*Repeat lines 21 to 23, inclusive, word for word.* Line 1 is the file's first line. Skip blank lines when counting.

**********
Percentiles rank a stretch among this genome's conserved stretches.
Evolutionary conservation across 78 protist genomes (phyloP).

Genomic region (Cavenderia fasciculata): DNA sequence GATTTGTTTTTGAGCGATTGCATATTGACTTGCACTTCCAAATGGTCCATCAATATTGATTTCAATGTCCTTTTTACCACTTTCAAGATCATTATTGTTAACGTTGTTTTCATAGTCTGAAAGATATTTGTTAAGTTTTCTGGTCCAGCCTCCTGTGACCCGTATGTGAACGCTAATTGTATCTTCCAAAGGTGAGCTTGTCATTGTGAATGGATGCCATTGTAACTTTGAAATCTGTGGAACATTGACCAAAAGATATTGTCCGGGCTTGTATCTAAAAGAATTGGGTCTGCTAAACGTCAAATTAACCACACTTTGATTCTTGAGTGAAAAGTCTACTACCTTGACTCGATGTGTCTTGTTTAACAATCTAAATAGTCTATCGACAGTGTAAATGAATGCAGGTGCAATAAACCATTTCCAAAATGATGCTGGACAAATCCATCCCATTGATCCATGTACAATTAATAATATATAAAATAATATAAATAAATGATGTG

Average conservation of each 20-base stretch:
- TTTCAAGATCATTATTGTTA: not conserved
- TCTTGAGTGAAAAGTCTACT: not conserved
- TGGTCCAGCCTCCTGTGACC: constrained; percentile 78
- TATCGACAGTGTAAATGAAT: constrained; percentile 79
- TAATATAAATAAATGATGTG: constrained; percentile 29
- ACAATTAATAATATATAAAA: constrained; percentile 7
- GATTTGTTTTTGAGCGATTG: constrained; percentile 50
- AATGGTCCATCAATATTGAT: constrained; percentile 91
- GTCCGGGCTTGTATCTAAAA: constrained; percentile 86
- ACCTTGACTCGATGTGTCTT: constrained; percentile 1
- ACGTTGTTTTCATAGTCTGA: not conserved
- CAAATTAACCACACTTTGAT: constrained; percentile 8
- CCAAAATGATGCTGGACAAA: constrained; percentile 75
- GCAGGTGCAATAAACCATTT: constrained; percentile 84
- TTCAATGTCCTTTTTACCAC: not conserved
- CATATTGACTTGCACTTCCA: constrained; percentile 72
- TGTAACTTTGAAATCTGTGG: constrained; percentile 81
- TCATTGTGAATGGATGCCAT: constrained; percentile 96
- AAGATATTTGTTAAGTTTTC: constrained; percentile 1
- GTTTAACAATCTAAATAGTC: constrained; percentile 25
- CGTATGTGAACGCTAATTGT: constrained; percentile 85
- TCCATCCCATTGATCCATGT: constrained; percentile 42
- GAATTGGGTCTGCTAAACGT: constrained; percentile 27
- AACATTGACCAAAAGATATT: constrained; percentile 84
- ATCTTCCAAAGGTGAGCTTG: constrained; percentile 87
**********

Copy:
- TGTAACTTTGAAATCTGTGG: constrained; percentile 81
- TCATTGTGAATGGATGCCAT: constrained; percentile 96
- AAGATATTTGTTAAGTTTTC: constrained; percentile 1